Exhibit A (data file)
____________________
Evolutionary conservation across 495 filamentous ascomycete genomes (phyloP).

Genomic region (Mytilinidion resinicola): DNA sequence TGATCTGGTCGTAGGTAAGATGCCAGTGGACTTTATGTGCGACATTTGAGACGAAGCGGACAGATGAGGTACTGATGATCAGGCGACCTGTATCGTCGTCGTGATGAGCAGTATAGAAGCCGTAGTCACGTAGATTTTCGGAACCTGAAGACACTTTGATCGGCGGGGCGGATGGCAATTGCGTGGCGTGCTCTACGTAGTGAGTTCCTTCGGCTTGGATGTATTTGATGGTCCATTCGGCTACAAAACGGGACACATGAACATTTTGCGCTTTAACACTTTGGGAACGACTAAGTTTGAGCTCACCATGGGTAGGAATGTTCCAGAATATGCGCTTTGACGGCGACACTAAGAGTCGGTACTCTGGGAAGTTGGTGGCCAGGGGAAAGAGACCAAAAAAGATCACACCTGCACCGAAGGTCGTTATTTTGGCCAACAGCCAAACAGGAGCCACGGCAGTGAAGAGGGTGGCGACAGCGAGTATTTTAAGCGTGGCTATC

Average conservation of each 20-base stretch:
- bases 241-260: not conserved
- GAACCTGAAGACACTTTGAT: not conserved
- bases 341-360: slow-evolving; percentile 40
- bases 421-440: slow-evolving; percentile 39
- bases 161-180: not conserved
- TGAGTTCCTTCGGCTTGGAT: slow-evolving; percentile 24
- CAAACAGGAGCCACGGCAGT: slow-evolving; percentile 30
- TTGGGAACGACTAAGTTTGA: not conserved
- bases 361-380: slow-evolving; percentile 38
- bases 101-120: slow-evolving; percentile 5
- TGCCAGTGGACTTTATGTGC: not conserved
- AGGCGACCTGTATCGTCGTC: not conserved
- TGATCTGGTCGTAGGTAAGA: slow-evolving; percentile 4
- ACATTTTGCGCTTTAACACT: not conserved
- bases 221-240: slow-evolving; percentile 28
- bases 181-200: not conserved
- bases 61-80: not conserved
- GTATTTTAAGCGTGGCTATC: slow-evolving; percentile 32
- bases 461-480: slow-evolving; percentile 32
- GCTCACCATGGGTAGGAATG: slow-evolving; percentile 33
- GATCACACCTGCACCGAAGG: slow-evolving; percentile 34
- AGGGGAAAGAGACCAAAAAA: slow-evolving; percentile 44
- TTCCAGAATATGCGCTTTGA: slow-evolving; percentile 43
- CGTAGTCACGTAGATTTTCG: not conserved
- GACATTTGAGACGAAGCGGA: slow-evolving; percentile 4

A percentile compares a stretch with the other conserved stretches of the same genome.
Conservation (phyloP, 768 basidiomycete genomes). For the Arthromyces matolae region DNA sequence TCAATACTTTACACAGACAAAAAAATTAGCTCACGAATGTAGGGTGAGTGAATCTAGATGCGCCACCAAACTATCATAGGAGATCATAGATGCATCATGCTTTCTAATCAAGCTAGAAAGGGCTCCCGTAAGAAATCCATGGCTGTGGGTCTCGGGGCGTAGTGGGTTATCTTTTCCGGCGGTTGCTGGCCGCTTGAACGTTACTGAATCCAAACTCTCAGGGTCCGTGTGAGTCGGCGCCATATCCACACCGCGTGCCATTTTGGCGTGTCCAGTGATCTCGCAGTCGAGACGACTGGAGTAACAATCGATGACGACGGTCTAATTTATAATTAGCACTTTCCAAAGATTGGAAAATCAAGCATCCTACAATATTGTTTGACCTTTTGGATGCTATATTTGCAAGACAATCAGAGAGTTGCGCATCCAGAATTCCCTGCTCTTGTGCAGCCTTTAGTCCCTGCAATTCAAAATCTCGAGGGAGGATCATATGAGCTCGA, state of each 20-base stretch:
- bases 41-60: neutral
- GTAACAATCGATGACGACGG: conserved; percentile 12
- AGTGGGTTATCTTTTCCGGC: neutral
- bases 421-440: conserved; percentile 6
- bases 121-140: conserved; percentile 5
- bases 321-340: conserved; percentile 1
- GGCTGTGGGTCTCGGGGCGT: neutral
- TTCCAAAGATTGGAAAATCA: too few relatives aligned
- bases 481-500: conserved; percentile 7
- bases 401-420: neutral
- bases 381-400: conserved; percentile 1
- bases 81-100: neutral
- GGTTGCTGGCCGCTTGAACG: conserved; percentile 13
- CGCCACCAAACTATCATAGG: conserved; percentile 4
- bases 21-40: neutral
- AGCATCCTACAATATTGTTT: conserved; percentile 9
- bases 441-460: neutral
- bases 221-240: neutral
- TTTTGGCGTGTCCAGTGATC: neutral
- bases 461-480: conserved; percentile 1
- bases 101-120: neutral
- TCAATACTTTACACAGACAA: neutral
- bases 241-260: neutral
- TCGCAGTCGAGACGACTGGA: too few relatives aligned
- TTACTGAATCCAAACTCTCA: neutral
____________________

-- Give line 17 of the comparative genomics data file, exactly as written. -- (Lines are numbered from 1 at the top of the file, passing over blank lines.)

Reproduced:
- ACATTTTGCGCTTTAACACT: not conserved